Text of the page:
We are small family run business based out of Taranaki, New Zealand, who specialise in cartridge research and a number of various hunting related services. We survive off the generous donations of our website users and the income we derive from online advertising and our other services. Please click here to find out more about us.
If you find the resources on this site to be valuable, we would be sincerely grateful if you would help us to continue our research by advertising your products on our site. Please click here for more details.
Readers can make a donation by clicking here. Donations are extremely helpful when we are answering lengthy, technical, trouble shooting emails. If we have helped you resolve questions via email, a small donation would be grateful.
When Winchester released the .284 Winchester in 1963, primarily for hunting, many competitive target shooters saw great potential in both the primary design and as a parent design for wildcatting. The .284 case was short but wide and in comparison to the .30-06 length cartridges, enabled shooters to experiment with a different shaped powder column with hopefully excellent, or at the least, interesting internal ballistics. The .284 was able to fire a 162 grain bullet between 2950 and 3050fps from a 30" target barrel however the choice of target bullets available for 7mm users during the 1960’s was rather poor.
When wildcatters necked the .284 case down to 6.5 during the late 1960’s, the resulting 6.5-284 cartridge was able to fire a high BC 140 grain bullet at similar velocities to the parent .284 but with much lower recoil. With advances in 6.5 caliber bullet design and a growing understanding of suitable reloading techniques, the 6.5-284 steadily gained popularity. The wildcat produced excellent results in 1000 yard competition and eventually gained the attention of a number of hunters.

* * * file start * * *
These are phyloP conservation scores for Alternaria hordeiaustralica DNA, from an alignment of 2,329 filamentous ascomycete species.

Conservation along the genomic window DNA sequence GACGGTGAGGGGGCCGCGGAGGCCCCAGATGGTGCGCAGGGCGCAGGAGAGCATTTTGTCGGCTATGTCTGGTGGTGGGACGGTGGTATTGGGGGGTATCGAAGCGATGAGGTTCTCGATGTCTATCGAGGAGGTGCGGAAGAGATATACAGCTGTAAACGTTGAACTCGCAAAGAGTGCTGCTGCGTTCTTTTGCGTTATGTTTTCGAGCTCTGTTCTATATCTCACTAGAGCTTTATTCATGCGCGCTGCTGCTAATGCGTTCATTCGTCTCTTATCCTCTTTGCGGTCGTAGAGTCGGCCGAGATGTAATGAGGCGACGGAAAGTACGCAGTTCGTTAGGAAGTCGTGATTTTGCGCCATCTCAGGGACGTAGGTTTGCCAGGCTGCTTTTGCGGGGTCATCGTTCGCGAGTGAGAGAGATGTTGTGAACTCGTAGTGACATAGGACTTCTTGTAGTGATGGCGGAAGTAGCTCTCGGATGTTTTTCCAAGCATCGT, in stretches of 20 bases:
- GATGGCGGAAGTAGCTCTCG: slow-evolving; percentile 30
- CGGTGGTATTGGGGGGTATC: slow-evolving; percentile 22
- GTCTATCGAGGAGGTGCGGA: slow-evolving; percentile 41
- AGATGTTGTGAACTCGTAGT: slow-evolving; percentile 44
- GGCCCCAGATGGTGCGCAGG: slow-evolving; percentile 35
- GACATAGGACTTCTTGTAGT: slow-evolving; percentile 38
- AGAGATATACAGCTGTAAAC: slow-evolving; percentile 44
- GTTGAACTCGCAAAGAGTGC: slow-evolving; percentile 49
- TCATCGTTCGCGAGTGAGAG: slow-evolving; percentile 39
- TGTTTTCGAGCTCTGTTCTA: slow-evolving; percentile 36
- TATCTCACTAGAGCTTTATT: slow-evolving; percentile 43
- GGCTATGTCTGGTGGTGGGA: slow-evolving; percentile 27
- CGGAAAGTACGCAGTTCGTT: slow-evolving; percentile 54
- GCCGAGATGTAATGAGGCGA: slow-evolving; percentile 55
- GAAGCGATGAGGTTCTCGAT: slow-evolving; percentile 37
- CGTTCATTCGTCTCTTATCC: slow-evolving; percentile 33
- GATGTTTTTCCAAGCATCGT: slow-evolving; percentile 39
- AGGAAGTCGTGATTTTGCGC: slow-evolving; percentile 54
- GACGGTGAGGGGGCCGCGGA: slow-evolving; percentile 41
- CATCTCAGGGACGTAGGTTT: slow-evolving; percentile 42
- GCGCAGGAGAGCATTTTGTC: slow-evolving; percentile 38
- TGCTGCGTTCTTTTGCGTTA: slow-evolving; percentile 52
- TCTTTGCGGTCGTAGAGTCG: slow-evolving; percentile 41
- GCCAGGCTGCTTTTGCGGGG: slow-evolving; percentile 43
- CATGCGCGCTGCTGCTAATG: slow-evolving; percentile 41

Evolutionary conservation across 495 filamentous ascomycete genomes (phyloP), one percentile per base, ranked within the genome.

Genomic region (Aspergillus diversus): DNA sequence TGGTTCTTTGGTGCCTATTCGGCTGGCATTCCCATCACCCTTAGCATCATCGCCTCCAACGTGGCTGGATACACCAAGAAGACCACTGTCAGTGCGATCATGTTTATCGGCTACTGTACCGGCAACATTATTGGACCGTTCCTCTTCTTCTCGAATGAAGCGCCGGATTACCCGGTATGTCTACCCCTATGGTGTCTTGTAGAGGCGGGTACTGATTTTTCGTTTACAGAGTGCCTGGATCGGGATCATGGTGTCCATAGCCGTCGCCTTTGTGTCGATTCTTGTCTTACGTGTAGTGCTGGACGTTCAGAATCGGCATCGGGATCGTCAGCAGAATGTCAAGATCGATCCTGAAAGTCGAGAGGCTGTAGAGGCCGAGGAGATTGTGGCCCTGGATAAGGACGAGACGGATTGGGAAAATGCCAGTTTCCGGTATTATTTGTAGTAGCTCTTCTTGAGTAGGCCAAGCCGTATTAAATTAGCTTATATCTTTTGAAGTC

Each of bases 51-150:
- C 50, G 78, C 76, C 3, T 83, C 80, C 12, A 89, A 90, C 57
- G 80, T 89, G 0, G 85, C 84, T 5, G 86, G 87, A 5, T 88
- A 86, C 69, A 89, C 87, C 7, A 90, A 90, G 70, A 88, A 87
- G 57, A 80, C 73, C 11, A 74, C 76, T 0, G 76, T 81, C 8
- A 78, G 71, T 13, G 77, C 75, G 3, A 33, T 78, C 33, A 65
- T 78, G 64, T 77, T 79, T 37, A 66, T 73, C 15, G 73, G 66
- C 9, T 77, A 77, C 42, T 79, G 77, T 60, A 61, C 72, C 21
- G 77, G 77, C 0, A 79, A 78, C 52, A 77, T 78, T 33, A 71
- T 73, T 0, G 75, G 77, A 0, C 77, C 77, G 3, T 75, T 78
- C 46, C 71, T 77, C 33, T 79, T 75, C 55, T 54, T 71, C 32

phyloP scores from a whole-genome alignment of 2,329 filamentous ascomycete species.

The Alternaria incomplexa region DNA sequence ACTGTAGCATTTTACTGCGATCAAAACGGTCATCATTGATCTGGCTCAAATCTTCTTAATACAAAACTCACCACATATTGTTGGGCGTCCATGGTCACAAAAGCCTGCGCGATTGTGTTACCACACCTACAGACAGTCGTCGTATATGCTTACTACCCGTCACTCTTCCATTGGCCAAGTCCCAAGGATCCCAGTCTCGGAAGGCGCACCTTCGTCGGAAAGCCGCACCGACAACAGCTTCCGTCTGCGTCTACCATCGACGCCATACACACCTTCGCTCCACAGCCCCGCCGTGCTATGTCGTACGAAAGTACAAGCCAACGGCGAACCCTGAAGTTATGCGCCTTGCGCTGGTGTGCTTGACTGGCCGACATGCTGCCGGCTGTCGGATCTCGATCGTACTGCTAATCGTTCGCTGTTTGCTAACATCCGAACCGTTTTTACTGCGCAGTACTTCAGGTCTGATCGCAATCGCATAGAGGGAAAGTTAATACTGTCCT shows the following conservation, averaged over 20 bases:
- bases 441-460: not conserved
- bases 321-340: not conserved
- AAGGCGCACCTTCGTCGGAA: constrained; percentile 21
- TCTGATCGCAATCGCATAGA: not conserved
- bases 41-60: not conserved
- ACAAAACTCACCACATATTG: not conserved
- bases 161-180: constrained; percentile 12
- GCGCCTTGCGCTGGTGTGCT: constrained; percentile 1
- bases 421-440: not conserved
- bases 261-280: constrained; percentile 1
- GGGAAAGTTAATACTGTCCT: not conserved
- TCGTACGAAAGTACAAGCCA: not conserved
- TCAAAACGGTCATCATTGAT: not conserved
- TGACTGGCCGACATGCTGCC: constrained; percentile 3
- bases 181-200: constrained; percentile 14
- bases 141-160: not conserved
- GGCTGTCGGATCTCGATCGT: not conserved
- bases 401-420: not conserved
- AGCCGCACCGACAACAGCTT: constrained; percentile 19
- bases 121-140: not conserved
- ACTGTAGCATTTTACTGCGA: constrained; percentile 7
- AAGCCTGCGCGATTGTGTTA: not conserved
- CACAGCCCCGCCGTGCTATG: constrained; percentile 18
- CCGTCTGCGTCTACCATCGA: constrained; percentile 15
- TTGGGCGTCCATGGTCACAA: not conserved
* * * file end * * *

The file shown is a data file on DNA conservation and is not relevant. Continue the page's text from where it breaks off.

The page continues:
In 1999, the Norma ammunition company of Sweden adopted the wildcat naming it the 6.5-284 Norma. Brass was made available for competitive shooters who prefer to reload their own ammunition, as well as two factory loads for hunters. At this time of writing, no manufacturer produces a factory rifle chambered in 6.5-284.
Both the American Sporting Arms and Manufacturing Institute (SAAMI) and the European Commission of International Proof (CIP) have separate specifications for 6.5-284 reamers and case dimensions. American SAAMI chamber dimensions are based on .284 Winchester brass necked down to 6.5 which creates extra material thickness at the case neck. CIP dimensions are based on the Norma and Lapua brass which is thinner at the neck. Nevertheless, custom reamers are built to many varying specifications therefore it is imperative that shooters use the correct brass with the correct chamber.
The 6.5-284 is a powerful cartridge but is not without its complexities. In competition circles this cartridge is highly valued for its performance at 1000 yards but competitors find that throat erosion causes a deterioration in extreme accuracy between 700 and 1000 rounds. To some, having to re-chamber a rifle at 800 rounds is annoying. For others, re-chambering is simply normal maintenance. In recent years, with advancements in 7mm projectile design, some competitors have gone back to using the less overbore parent cartridge, the .284 Winchester. Other competitors have moved back to the 6.5x55 AI and .260AI. Those who do use the 6.5-284 and parent .284 still prefer the short fat case design over the .30-06 based cartridges due to the powder burning characteristics of the short fat case.